Prime Minister Hun Sen is to lead eight ministers to attend the second Belt and Road Forum for International Cooperation in Beijing from Friday to Monday, with a number of agreements expected to be signed.
The Ministry of Foreign Affairs and International Cooperation said on Monday that Hun Sen will attend the Belt and Road Initiative (BRI) meeting in the Chinese capital with a delegation that includes three deputy prime ministers and five ministers.
Hun Sen is to “deliver an address on the forum’s theme – Belt and Road Cooperation: Shaping a Brighter Shared Future. He will also share his perspectives on the theme Boosting Connectivity to Explore New Sources of Growth”, the ministry said on Monday.
It said the prime minister will have separate meetings with China’s President Xi Jinping and Premier Li Keqiang, as well Wang Huning, a member of the Political Bureau of the Communist Party of China.
He is also due to meet Li Yong of the UN Industrial Development Organisation (Unido).
“A number of documents on Chinese assistance and cooperation projects are expected to be signed during this visit,” the Ministry of Foreign Affairs said.
Hun Sen will also attend the opening ceremony of the International Horticultural Exposition 2019 and inaugurate Cambodia’s national pavilion. He is set be awarded the title “Honorary Professor of International Relations” by Beijing University.
Analysts have expressed differing views as to the impact of China’s BRI on the Kingdom.
‘Staunch supporter of BRI’
Chheang Vannarith, president of the Asian Vision Institute, said the second Belt and Road Forum would be “another milestone in concretising international cooperation and partnership and practical project implementation of BRI”.
He said Cambodia was a staunch supporter of BRI as it could contribute to the realisation of Cambodia’s development vision and compliment the Kingdom’s “rectangular strategy”.
“Cambodia expects to see more investment flows from China to Cambodia, especially in infrastructure development and skills development. Digital economy is another area of interest. Linking the digital Silk Road with Cambodia’s digital economy is critical,” he said.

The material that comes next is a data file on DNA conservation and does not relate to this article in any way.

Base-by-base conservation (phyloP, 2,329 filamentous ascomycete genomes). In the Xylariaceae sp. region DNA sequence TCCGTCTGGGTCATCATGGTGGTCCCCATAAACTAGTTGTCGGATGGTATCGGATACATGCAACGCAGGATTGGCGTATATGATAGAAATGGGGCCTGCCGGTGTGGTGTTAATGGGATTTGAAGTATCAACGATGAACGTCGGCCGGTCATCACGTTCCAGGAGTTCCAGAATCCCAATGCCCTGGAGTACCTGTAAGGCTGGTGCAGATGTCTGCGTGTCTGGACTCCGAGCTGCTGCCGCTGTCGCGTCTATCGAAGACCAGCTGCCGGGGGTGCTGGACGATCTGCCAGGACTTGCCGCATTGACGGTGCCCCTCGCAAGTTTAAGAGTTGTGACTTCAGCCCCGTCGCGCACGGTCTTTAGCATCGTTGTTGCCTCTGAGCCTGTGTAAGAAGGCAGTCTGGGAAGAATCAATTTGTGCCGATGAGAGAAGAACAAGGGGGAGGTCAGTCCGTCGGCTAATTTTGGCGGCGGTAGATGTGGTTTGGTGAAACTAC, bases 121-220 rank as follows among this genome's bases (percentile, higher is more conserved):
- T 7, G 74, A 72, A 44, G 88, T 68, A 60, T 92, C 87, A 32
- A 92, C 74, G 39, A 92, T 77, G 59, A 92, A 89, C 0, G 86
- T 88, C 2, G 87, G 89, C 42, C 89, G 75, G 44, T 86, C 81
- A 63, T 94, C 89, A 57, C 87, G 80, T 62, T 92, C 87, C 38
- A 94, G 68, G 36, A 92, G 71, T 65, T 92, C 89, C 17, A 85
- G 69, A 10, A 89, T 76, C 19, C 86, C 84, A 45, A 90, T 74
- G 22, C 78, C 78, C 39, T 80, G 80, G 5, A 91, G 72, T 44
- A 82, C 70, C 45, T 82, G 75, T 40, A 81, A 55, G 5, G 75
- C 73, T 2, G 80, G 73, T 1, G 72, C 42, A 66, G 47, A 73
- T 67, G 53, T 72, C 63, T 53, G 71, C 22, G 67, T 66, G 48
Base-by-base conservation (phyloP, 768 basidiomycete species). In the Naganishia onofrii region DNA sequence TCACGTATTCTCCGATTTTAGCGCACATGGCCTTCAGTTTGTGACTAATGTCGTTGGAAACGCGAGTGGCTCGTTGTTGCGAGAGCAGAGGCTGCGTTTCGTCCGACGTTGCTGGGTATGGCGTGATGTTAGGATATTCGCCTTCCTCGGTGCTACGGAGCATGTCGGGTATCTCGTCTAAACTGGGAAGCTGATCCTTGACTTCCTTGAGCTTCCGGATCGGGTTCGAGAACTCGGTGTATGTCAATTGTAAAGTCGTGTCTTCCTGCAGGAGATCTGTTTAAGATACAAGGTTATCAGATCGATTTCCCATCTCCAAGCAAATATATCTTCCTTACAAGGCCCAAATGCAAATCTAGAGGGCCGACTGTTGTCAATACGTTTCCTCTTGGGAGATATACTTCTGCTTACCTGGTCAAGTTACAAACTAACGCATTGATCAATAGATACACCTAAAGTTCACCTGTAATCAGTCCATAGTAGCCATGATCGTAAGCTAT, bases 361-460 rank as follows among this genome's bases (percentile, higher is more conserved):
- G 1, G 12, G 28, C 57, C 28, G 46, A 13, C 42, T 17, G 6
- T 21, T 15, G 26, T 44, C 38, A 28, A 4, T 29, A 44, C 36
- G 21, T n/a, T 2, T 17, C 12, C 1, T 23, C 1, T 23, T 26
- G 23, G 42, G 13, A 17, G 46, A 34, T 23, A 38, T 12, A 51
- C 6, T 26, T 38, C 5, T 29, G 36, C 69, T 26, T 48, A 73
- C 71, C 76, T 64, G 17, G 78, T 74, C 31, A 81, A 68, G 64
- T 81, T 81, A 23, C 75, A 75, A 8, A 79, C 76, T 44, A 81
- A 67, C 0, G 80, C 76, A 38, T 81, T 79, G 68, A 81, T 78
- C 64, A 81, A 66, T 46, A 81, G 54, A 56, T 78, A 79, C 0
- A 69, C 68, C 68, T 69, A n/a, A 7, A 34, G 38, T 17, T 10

Carl Thayer, a Southeast Asia expert at the University of New South Wales in Australia, said Beijing would “continue to reward Cambodia by extending diplomatic and political support, continued economic engagement, aid, trade and investment, and defence cooperation”.
In a piece published on Thayer Consultancy last Tuesday, he said bilateral cooperation between BRI and the Cambodian government’s rectangular strategy was extensive and extended across seven key sectors – infrastructure, agriculture, finance, special economic zone development, capacity building, culture and tourism and environmental protection.
But he warned China’s overseas development assistance came in the form of loans that must be repaid. While Beijing has financed major infrastructure projects that contribute to Cambodia’s economic development, recurrent maintenance costs were left to the host country.
“Overdependence on China, coupled with loan repayments and maintenance costs, could result in Cambodia’s falling into the so-called debt trap. This means that Cambodia will not be able to meet regular repayments and default,” he said.
“Chinese companies involved in providing infrastructure could take possession of the infrastructure. This could hypothetically mean Chinese ownership of Cambodian ports and even airports,” he said.